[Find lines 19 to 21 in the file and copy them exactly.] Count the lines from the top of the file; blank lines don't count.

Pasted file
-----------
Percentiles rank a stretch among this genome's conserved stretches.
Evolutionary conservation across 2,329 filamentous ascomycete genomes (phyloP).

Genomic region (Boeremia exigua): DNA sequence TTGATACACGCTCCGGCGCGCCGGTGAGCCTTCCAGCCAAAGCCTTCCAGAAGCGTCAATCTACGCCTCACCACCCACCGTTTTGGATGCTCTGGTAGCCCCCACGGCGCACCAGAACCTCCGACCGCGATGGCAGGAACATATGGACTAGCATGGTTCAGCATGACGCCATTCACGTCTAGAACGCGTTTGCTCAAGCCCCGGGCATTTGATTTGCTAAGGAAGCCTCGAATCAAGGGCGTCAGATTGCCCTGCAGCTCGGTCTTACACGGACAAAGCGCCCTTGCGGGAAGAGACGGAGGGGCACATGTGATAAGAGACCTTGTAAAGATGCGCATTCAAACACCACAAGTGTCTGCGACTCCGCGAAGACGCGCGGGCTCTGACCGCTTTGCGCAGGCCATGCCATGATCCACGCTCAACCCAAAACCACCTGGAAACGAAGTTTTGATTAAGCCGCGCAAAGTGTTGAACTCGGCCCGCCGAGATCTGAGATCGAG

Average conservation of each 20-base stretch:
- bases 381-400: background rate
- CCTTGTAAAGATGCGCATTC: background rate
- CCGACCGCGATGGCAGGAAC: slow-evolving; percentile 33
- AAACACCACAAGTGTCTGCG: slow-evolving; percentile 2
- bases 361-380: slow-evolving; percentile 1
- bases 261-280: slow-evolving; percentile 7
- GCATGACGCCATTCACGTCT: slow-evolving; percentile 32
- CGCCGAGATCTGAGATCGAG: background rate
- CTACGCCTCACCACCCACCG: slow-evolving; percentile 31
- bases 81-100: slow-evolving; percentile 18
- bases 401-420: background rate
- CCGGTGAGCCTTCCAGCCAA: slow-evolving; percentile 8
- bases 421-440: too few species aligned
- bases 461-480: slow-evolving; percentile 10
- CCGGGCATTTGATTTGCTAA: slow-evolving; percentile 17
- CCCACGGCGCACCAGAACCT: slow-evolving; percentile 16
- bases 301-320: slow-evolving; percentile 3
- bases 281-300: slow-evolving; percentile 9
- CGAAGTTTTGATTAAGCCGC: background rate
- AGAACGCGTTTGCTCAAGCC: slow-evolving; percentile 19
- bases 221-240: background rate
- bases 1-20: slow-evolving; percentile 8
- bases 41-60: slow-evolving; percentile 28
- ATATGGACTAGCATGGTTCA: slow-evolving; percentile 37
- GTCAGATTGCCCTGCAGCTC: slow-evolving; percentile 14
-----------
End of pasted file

- CCGGGCATTTGATTTGCTAA: slow-evolving; percentile 17
- CCCACGGCGCACCAGAACCT: slow-evolving; percentile 16
- bases 301-320: slow-evolving; percentile 3